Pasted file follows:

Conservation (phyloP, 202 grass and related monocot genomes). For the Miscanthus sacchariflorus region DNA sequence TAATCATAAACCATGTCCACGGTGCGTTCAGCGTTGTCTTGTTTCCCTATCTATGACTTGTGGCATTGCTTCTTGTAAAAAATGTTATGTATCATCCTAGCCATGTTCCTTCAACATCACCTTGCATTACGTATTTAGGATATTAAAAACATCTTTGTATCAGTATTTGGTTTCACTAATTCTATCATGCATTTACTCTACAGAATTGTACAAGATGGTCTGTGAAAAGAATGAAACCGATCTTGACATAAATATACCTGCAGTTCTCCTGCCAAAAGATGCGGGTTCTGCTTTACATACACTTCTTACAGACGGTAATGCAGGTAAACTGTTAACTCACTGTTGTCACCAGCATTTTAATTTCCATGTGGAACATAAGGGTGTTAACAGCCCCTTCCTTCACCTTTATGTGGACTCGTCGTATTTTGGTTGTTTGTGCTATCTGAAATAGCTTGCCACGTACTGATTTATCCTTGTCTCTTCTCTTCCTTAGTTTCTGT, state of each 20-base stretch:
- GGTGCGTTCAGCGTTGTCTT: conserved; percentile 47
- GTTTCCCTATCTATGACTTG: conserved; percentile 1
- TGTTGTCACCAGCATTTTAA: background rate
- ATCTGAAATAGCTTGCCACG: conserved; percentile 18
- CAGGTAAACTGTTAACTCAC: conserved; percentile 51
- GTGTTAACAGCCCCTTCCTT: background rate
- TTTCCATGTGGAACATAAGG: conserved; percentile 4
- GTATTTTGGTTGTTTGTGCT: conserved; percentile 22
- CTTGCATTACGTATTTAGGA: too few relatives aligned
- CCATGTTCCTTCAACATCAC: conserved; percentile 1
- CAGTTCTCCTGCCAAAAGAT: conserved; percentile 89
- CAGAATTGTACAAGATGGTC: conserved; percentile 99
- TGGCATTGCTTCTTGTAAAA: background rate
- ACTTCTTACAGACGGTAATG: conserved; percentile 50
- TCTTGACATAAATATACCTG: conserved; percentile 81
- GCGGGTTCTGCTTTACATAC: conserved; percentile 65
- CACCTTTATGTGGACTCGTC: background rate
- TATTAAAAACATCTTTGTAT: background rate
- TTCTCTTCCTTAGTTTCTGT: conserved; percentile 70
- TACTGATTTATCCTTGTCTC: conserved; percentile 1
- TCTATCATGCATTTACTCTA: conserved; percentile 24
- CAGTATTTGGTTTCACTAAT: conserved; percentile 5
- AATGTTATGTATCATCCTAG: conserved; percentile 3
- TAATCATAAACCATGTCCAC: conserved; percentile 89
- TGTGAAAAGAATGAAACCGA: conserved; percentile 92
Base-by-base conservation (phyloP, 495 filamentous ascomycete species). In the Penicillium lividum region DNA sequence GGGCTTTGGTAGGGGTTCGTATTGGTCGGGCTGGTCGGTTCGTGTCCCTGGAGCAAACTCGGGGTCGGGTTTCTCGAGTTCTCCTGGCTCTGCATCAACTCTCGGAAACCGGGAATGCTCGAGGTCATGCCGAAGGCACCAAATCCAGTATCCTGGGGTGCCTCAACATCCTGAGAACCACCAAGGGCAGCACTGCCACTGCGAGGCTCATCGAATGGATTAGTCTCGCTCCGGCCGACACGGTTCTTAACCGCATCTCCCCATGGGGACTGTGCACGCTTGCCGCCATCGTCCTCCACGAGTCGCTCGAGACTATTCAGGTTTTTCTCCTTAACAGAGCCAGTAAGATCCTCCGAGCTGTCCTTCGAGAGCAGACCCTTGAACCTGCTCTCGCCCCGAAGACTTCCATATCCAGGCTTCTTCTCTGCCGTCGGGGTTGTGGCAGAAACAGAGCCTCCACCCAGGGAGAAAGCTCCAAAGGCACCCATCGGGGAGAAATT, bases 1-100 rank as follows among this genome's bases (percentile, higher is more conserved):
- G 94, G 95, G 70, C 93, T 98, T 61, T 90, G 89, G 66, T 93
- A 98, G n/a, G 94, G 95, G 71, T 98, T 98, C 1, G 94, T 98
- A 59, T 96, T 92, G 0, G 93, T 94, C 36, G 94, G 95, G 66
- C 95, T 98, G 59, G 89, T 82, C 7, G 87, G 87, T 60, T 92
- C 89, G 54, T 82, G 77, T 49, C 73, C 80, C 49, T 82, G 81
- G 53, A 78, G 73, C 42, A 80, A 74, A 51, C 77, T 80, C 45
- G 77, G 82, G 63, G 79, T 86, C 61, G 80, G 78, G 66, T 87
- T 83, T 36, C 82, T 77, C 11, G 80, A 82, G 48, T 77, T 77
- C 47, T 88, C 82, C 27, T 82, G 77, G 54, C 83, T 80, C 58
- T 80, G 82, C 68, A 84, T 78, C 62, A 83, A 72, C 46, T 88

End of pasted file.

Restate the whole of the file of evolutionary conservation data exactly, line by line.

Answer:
Conservation (phyloP, 202 grass and related monocot genomes). For the Miscanthus sacchariflorus region DNA sequence TAATCATAAACCATGTCCACGGTGCGTTCAGCGTTGTCTTGTTTCCCTATCTATGACTTGTGGCATTGCTTCTTGTAAAAAATGTTATGTATCATCCTAGCCATGTTCCTTCAACATCACCTTGCATTACGTATTTAGGATATTAAAAACATCTTTGTATCAGTATTTGGTTTCACTAATTCTATCATGCATTTACTCTACAGAATTGTACAAGATGGTCTGTGAAAAGAATGAAACCGATCTTGACATAAATATACCTGCAGTTCTCCTGCCAAAAGATGCGGGTTCTGCTTTACATACACTTCTTACAGACGGTAATGCAGGTAAACTGTTAACTCACTGTTGTCACCAGCATTTTAATTTCCATGTGGAACATAAGGGTGTTAACAGCCCCTTCCTTCACCTTTATGTGGACTCGTCGTATTTTGGTTGTTTGTGCTATCTGAAATAGCTTGCCACGTACTGATTTATCCTTGTCTCTTCTCTTCCTTAGTTTCTGT, state of each 20-base stretch:
- GGTGCGTTCAGCGTTGTCTT: conserved; percentile 47
- GTTTCCCTATCTATGACTTG: conserved; percentile 1
- TGTTGTCACCAGCATTTTAA: background rate
- ATCTGAAATAGCTTGCCACG: conserved; percentile 18
- CAGGTAAACTGTTAACTCAC: conserved; percentile 51
- GTGTTAACAGCCCCTTCCTT: background rate
- TTTCCATGTGGAACATAAGG: conserved; percentile 4
- GTATTTTGGTTGTTTGTGCT: conserved; percentile 22
- CTTGCATTACGTATTTAGGA: too few relatives aligned
- CCATGTTCCTTCAACATCAC: conserved; percentile 1
- CAGTTCTCCTGCCAAAAGAT: conserved; percentile 89
- CAGAATTGTACAAGATGGTC: conserved; percentile 99
- TGGCATTGCTTCTTGTAAAA: background rate
- ACTTCTTACAGACGGTAATG: conserved; percentile 50
- TCTTGACATAAATATACCTG: conserved; percentile 81
- GCGGGTTCTGCTTTACATAC: conserved; percentile 65
- CACCTTTATGTGGACTCGTC: background rate
- TATTAAAAACATCTTTGTAT: background rate
- TTCTCTTCCTTAGTTTCTGT: conserved; percentile 70
- TACTGATTTATCCTTGTCTC: conserved; percentile 1
- TCTATCATGCATTTACTCTA: conserved; percentile 24
- CAGTATTTGGTTTCACTAAT: conserved; percentile 5
- AATGTTATGTATCATCCTAG: conserved; percentile 3
- TAATCATAAACCATGTCCAC: conserved; percentile 89
- TGTGAAAAGAATGAAACCGA: conserved; percentile 92
Base-by-base conservation (phyloP, 495 filamentous ascomycete species). In the Penicillium lividum region DNA sequence GGGCTTTGGTAGGGGTTCGTATTGGTCGGGCTGGTCGGTTCGTGTCCCTGGAGCAAACTCGGGGTCGGGTTTCTCGAGTTCTCCTGGCTCTGCATCAACTCTCGGAAACCGGGAATGCTCGAGGTCATGCCGAAGGCACCAAATCCAGTATCCTGGGGTGCCTCAACATCCTGAGAACCACCAAGGGCAGCACTGCCACTGCGAGGCTCATCGAATGGATTAGTCTCGCTCCGGCCGACACGGTTCTTAACCGCATCTCCCCATGGGGACTGTGCACGCTTGCCGCCATCGTCCTCCACGAGTCGCTCGAGACTATTCAGGTTTTTCTCCTTAACAGAGCCAGTAAGATCCTCCGAGCTGTCCTTCGAGAGCAGACCCTTGAACCTGCTCTCGCCCCGAAGACTTCCATATCCAGGCTTCTTCTCTGCCGTCGGGGTTGTGGCAGAAACAGAGCCTCCACCCAGGGAGAAAGCTCCAAAGGCACCCATCGGGGAGAAATT, bases 1-100 rank as follows among this genome's bases (percentile, higher is more conserved):
- G 94, G 95, G 70, C 93, T 98, T 61, T 90, G 89, G 66, T 93
- A 98, G n/a, G 94, G 95, G 71, T 98, T 98, C 1, G 94, T 98
- A 59, T 96, T 92, G 0, G 93, T 94, C 36, G 94, G 95, G 66
- C 95, T 98, G 59, G 89, T 82, C 7, G 87, G 87, T 60, T 92
- C 89, G 54, T 82, G 77, T 49, C 73, C 80, C 49, T 82, G 81
- G 53, A 78, G 73, C 42, A 80, A 74, A 51, C 77, T 80, C 45
- G 77, G 82, G 63, G 79, T 86, C 61, G 80, G 78, G 66, T 87
- T 83, T 36, C 82, T 77, C 11, G 80, A 82, G 48, T 77, T 77
- C 47, T 88, C 82, C 27, T 82, G 77, G 54, C 83, T 80, C 58
- T 80, G 82, C 68, A 84, T 78, C 62, A 83, A 72, C 46, T 88